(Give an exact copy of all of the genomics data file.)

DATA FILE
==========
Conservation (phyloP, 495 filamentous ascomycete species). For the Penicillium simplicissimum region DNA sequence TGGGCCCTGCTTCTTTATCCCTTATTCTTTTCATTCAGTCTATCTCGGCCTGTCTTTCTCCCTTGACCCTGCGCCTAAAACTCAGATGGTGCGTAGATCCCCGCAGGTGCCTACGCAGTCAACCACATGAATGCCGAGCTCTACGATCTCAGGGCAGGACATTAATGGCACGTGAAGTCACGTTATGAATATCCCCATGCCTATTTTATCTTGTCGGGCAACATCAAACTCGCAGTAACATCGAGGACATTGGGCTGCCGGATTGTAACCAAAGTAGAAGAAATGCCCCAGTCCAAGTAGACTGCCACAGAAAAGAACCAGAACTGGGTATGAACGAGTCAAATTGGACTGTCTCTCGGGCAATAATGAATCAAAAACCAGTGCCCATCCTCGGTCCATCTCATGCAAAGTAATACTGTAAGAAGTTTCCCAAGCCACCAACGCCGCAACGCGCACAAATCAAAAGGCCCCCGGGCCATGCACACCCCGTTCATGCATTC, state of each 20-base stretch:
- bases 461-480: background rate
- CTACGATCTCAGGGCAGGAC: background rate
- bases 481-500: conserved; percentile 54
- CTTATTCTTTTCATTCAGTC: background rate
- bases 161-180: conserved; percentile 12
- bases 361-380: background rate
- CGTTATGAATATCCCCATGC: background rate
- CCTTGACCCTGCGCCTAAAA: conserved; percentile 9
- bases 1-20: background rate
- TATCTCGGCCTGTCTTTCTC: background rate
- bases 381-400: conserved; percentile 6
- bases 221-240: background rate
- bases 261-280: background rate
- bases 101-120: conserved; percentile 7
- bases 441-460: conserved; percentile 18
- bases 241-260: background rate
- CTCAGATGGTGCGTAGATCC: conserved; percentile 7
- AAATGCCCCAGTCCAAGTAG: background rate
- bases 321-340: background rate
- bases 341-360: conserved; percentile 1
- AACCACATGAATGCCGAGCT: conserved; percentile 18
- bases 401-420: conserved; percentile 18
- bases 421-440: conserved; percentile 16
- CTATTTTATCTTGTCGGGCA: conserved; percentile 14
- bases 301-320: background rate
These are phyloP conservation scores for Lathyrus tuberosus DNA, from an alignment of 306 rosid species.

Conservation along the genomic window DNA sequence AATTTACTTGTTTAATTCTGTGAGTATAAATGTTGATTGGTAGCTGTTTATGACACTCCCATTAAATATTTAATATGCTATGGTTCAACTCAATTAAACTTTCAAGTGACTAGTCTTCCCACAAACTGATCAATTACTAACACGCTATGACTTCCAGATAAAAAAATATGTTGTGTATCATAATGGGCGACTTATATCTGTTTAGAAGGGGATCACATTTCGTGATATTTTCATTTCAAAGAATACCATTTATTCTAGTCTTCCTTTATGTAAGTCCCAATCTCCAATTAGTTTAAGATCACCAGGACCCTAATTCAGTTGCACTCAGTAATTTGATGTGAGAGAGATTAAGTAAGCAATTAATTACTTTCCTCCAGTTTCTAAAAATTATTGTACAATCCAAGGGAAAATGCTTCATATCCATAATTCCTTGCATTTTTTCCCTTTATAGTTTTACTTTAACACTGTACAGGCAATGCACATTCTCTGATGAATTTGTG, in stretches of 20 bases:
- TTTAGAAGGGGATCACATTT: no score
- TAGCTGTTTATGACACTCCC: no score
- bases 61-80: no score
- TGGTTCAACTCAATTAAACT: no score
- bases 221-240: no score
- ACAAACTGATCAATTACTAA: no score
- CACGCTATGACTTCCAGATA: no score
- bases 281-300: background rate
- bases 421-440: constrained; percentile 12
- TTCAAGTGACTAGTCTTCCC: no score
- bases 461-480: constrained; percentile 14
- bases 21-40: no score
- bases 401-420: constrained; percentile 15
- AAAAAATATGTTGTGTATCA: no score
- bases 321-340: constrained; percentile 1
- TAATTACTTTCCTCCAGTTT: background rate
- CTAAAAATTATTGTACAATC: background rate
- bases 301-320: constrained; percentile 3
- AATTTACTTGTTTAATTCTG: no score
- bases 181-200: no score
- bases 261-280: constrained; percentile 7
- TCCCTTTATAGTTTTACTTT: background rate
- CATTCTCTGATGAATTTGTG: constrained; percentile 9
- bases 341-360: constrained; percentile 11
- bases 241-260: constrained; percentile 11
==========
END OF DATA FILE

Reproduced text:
Conservation (phyloP, 495 filamentous ascomycete species). For the Penicillium simplicissimum region DNA sequence TGGGCCCTGCTTCTTTATCCCTTATTCTTTTCATTCAGTCTATCTCGGCCTGTCTTTCTCCCTTGACCCTGCGCCTAAAACTCAGATGGTGCGTAGATCCCCGCAGGTGCCTACGCAGTCAACCACATGAATGCCGAGCTCTACGATCTCAGGGCAGGACATTAATGGCACGTGAAGTCACGTTATGAATATCCCCATGCCTATTTTATCTTGTCGGGCAACATCAAACTCGCAGTAACATCGAGGACATTGGGCTGCCGGATTGTAACCAAAGTAGAAGAAATGCCCCAGTCCAAGTAGACTGCCACAGAAAAGAACCAGAACTGGGTATGAACGAGTCAAATTGGACTGTCTCTCGGGCAATAATGAATCAAAAACCAGTGCCCATCCTCGGTCCATCTCATGCAAAGTAATACTGTAAGAAGTTTCCCAAGCCACCAACGCCGCAACGCGCACAAATCAAAAGGCCCCCGGGCCATGCACACCCCGTTCATGCATTC, state of each 20-base stretch:
- bases 461-480: background rate
- CTACGATCTCAGGGCAGGAC: background rate
- bases 481-500: conserved; percentile 54
- CTTATTCTTTTCATTCAGTC: background rate
- bases 161-180: conserved; percentile 12
- bases 361-380: background rate
- CGTTATGAATATCCCCATGC: background rate
- CCTTGACCCTGCGCCTAAAA: conserved; percentile 9
- bases 1-20: background rate
- TATCTCGGCCTGTCTTTCTC: background rate
- bases 381-400: conserved; percentile 6
- bases 221-240: background rate
- bases 261-280: background rate
- bases 101-120: conserved; percentile 7
- bases 441-460: conserved; percentile 18
- bases 241-260: background rate
- CTCAGATGGTGCGTAGATCC: conserved; percentile 7
- AAATGCCCCAGTCCAAGTAG: background rate
- bases 321-340: background rate
- bases 341-360: conserved; percentile 1
- AACCACATGAATGCCGAGCT: conserved; percentile 18
- bases 401-420: conserved; percentile 18
- bases 421-440: conserved; percentile 16
- CTATTTTATCTTGTCGGGCA: conserved; percentile 14
- bases 301-320: background rate
These are phyloP conservation scores for Lathyrus tuberosus DNA, from an alignment of 306 rosid species.

Conservation along the genomic window DNA sequence AATTTACTTGTTTAATTCTGTGAGTATAAATGTTGATTGGTAGCTGTTTATGACACTCCCATTAAATATTTAATATGCTATGGTTCAACTCAATTAAACTTTCAAGTGACTAGTCTTCCCACAAACTGATCAATTACTAACACGCTATGACTTCCAGATAAAAAAATATGTTGTGTATCATAATGGGCGACTTATATCTGTTTAGAAGGGGATCACATTTCGTGATATTTTCATTTCAAAGAATACCATTTATTCTAGTCTTCCTTTATGTAAGTCCCAATCTCCAATTAGTTTAAGATCACCAGGACCCTAATTCAGTTGCACTCAGTAATTTGATGTGAGAGAGATTAAGTAAGCAATTAATTACTTTCCTCCAGTTTCTAAAAATTATTGTACAATCCAAGGGAAAATGCTTCATATCCATAATTCCTTGCATTTTTTCCCTTTATAGTTTTACTTTAACACTGTACAGGCAATGCACATTCTCTGATGAATTTGTG, in stretches of 20 bases:
- TTTAGAAGGGGATCACATTT: no score
- TAGCTGTTTATGACACTCCC: no score
- bases 61-80: no score
- TGGTTCAACTCAATTAAACT: no score
- bases 221-240: no score
- ACAAACTGATCAATTACTAA: no score
- CACGCTATGACTTCCAGATA: no score
- bases 281-300: background rate
- bases 421-440: constrained; percentile 12
- TTCAAGTGACTAGTCTTCCC: no score
- bases 461-480: constrained; percentile 14
- bases 21-40: no score
- bases 401-420: constrained; percentile 15
- AAAAAATATGTTGTGTATCA: no score
- bases 321-340: constrained; percentile 1
- TAATTACTTTCCTCCAGTTT: background rate
- CTAAAAATTATTGTACAATC: background rate
- bases 301-320: constrained; percentile 3
- AATTTACTTGTTTAATTCTG: no score
- bases 181-200: no score
- bases 261-280: constrained; percentile 7
- TCCCTTTATAGTTTTACTTT: background rate
- CATTCTCTGATGAATTTGTG: constrained; percentile 9
- bases 341-360: constrained; percentile 11
- bases 241-260: constrained; percentile 11